Haunting Photos Show the Gritty Side of 1970s Tokyo
Images from Greg Girard's "Tokyo-Yokosuka 1976-1983"
Canadian photographer Greg Girard has earned acclaim over the years for his richly detailed photographs of cities around the world. He’s also a favorite artist of acclaimed novelist William Gibson, who wrote the foreword for Girard’s 2007 book Phantom Shanghai. Girard’s works frequently focus on subcultures, hidden structures or unexpected histories.
His latest book, Tokyo-Yokosuka 1976-1983, finds Girard exploring the recent past of Tokyo — but also his own artistic development. Tokyo-Yokosuka 1976-1983 includes a host of photographs taken by Girard when he was a young photographer first venturing across the Pacific and shaping his distinctive style.
In his introduction, curator Christopher Phillips writes that “[f]ew would have described the Tokyo that Girard discovered in 1976 as one of the great destinations of the world. Foreign visitors were more likely to complain that Tokyo was a planless maze: chaotic, featureless, polluted, a city concerned only with economic growth.” It would be a few more years before Tokyo became the iconic city — and muse to designers and artists around the globe — that it is today.
Reading Tokyo-Yokosuka 1976-1983 also offers the opportunity to see how Girard would develop some of the themes he’s explored in the years and decades since then. In 2012, Hyperallergic wrote about the International Center of Photography’s exhibit Perspectives 2012, in which Girard was one of the featured artists. The review hailed Girard’s exploration of the American military presence overseas, stating, “[w]ith his provocative series of photographs, Girard manages to question our military presence in the Pacific by simply showing that we are there.”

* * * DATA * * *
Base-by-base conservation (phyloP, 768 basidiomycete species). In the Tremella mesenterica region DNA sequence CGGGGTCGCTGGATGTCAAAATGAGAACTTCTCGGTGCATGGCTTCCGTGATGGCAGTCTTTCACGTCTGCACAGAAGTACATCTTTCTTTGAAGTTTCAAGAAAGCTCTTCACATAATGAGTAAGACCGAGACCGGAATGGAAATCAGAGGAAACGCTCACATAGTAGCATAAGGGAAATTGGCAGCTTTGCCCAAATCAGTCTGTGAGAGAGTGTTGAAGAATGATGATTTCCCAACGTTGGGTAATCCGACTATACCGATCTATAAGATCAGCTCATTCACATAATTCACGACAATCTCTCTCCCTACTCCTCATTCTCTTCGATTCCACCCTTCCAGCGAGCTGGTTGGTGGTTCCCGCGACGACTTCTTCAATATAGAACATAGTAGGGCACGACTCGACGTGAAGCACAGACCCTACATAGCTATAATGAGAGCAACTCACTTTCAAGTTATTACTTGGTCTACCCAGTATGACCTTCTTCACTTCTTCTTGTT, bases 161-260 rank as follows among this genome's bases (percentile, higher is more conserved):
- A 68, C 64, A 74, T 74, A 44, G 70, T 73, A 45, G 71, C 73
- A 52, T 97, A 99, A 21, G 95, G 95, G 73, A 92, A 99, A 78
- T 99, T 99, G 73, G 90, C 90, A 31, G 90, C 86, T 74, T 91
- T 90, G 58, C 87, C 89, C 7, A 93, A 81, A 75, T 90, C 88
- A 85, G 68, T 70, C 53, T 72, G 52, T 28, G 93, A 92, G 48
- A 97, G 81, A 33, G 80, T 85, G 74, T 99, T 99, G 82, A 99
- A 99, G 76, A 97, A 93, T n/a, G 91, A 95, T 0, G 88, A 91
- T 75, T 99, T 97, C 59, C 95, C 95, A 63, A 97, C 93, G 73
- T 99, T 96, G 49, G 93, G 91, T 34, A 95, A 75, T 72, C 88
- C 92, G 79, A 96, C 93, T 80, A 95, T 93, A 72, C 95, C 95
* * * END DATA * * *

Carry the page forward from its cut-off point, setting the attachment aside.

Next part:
One can see the genesis of this work in Tokyo-Yokosuka 1976-1983: there are glimpses of military facilities seen from a distance, providing the viewer with an empathic glimpse of those structures and the security systems around them.
Some of the most impressive images within Tokyo-Yokosuka 1976-1983 contain within them a sustained atmosphere, evoking the everyday atmosphere of the city and its residents going about their daily routines. In some of Girard’s images of buildings and signage, you can practically hear the hum of the glowing signs as they provide a signpost to viewers traveling through the city at night. In another, an empty playground structure is bathed in a wash of green light, turning a familiar sight into something disconcerting.
The people glimpsed in Girard’s photographs are also instantly memorable. Whether he’s capturing them in intimate moments or showing them channeling an inner levity, Girard finds unexpected moments in the lives of his subjects. Phillips’s introduction memorably cites one in particular: “At one of his regular late-night haunts, a 24-hour Mr. Donuts shop in his Tokyo neighborhood, he bends down to photograph a drunken off-duty sushi chef who is good-naturedly performing a ‘yakuza greeting.’”
The photographs seen in Tokyo-Yokosuka 1976-1983 offer a window into a great photographer’s formative years, and to an oft-overlooked period in the city that they depict. But Girard’s work never loses sight of the human element, and it’s what lends these photographs considerable power, decades after they were first taken.
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